fellowship and help (see Acts 3:7). Jehonadab was taken into Jehu’s chariot with the invitation to come with him and see his zeal for the Lord. What he meant was his zeal for accomplishing the prediction of the Lord relative to Ahab’s family by Elijah. Jehonadab accompanied Jehu to Samaria, where they proceeded to totally exterminate all who had been a part of Ahab’s kingdom rule.

Verses 18-28

Baal Worshippers Slain - Verses 18-28

Jehu continued his devious and deceitful ways, and the Lord allowed it, to bring His judgment on the wicked kingdom of Israel. With the connivance of Jehonadab they came before the people and proclaimed their intent to establish the worship of Baal more strongly than it had been practiced in the heyday of Jezebel and Ahab He called for all the prophets, servants, and priests of Baal to come to him. Jehu announced a great sacrifice to Baal, at which he required the presence of all his worshippers, on pain of death to any who neglected to attend. In this way he expected to destroy all the people who worshipped the false god.

A solemn assembly was proclaimed and the message was sent throughout Israel that all who worshipped must attend. With penalty of death prescribed for failure to present themselves all Baal’s worshippers came to the Baal temple in Samaria and packed the house. Jehu took precautions that there be no worshippers, of the Lord among them and required that the vestments of the Baal worship be put upon all those gathered. The people of the Lord had no business being there, and should there have been he might have expected to receive the judgment of the false worshippers at the hand of the new king (Ephesians 5:11).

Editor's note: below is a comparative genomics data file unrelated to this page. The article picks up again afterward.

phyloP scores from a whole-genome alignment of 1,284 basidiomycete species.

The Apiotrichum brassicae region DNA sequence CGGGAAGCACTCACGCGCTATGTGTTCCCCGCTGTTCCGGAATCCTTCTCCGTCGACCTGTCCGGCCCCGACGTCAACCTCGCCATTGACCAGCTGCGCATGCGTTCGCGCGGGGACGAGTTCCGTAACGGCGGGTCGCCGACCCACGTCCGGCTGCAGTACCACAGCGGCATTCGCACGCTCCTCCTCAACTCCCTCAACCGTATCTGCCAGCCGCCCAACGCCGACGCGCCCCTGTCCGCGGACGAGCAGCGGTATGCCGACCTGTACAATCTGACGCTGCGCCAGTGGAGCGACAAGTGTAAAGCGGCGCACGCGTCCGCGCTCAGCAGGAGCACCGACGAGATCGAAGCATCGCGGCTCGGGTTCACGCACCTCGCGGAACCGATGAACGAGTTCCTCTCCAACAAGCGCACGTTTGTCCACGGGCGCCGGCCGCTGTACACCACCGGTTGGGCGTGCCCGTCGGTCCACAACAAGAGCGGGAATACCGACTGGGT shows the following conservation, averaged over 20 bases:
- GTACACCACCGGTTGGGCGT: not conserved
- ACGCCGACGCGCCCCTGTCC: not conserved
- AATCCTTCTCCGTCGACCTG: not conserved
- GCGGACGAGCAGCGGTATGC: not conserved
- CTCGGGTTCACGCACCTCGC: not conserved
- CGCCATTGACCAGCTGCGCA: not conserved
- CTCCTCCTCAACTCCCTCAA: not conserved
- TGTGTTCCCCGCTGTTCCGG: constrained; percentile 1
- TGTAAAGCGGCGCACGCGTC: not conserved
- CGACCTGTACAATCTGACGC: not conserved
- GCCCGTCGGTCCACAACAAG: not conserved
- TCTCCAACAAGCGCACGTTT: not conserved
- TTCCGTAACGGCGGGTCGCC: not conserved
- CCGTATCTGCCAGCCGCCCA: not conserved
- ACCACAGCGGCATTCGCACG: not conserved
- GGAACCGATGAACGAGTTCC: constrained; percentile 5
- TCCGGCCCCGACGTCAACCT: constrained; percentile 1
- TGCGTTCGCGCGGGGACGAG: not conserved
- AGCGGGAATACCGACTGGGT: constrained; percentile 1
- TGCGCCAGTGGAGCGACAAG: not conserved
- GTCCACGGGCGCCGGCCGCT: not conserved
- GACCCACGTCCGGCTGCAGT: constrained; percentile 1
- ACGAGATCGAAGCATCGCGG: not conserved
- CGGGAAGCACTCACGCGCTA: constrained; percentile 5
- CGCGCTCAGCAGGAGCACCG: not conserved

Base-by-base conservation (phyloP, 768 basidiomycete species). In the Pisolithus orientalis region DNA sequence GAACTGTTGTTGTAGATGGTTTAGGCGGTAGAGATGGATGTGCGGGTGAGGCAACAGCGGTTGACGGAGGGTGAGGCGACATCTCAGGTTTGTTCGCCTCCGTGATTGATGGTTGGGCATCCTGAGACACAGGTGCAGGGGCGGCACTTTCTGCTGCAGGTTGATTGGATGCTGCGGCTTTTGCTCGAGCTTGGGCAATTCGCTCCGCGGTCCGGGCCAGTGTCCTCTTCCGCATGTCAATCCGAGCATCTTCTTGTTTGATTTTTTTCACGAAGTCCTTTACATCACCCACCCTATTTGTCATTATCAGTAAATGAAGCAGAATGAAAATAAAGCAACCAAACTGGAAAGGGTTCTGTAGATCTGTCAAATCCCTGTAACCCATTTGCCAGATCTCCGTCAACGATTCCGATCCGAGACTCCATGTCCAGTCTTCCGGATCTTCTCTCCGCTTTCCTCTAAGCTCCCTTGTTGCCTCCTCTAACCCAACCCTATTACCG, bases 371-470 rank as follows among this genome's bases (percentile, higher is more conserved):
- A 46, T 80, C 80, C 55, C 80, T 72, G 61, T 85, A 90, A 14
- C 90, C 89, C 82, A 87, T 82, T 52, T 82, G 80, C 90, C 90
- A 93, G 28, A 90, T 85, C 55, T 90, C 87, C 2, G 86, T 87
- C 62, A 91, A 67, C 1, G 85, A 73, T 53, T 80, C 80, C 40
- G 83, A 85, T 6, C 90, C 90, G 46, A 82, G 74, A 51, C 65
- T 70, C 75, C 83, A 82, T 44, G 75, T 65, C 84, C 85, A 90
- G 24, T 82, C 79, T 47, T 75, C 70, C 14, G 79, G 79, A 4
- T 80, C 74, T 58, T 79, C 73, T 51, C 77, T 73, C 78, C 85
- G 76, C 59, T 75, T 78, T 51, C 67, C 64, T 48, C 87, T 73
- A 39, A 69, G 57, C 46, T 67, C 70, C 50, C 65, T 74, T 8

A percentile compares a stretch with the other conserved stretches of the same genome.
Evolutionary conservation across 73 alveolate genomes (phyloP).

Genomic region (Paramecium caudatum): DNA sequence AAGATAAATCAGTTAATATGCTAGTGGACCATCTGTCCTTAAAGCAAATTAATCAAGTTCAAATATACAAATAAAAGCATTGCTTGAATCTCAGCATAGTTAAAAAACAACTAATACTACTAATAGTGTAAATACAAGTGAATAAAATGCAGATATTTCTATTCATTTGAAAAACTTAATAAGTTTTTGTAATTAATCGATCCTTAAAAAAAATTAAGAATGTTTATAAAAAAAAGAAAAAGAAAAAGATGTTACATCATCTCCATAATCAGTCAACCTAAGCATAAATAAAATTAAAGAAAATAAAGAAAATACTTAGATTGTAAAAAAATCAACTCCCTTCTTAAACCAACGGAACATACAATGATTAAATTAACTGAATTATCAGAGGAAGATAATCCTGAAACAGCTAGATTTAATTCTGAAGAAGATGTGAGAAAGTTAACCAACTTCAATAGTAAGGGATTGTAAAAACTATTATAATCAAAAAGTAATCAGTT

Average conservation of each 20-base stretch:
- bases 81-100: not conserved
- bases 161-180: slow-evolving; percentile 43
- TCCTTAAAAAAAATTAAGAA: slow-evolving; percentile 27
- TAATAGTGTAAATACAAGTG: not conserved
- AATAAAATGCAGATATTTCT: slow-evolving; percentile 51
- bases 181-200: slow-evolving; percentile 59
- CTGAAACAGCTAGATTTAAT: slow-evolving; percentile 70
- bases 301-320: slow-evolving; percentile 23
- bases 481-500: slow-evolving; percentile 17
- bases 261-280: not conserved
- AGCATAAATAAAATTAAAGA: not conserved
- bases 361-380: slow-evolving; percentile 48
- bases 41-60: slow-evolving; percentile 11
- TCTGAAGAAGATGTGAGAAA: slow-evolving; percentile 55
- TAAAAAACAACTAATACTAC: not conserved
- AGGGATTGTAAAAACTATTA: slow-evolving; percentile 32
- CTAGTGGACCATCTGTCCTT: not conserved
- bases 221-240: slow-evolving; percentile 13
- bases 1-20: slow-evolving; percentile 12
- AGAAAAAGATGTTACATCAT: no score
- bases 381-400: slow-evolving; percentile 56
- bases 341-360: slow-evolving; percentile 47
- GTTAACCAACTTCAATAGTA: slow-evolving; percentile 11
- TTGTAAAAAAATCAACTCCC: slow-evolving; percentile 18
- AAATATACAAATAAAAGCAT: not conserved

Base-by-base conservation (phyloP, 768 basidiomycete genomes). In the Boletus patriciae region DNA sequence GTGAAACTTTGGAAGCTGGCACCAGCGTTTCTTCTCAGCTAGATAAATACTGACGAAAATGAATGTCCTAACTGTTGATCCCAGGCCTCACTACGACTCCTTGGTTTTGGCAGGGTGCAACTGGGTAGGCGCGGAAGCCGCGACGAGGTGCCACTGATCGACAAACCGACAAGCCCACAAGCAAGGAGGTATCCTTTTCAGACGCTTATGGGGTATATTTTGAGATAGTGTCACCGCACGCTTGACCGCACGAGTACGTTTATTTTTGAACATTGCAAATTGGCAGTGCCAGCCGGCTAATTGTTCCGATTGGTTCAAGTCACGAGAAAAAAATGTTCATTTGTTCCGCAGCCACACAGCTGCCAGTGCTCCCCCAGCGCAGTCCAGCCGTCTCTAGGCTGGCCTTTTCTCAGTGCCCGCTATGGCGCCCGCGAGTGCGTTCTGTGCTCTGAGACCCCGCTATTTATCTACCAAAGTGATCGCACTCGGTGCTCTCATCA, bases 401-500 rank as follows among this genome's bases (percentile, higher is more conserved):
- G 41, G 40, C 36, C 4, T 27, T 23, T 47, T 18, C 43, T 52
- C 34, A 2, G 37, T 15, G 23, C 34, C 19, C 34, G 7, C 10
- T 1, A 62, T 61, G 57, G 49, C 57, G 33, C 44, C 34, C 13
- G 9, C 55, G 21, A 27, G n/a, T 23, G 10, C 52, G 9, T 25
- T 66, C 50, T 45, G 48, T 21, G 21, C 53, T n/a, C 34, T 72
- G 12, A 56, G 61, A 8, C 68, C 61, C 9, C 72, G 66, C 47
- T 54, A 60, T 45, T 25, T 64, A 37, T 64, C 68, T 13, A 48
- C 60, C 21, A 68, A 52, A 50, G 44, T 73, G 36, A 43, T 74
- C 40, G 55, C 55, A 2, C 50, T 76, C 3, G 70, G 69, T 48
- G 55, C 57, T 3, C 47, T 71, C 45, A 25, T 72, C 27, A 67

Then Jehu and Jehonadab stationed eighty men around the false temple, with the charge to let none escape alive. If these should allow any of the Baal-worshippers to escape, he was to forfeit his own life by the act. Jehu went through the formality of making a burnt offering to Baal. Then on a given signal the eighty executioners were set to their work. So the Baal worshippers were slaughtered to a man. The Baal images were brought out, piled up, and burned. The great image of Baal was broken down along with his temple. The temple itself was reconstituted a draught house, or made a public latrine (Proverbs 11:19).

Verses 29-36

Jehu’s Evil Reign - Verses 29-36

"The sins of Jeroboam the son of Nebat, who made Israel to sin!"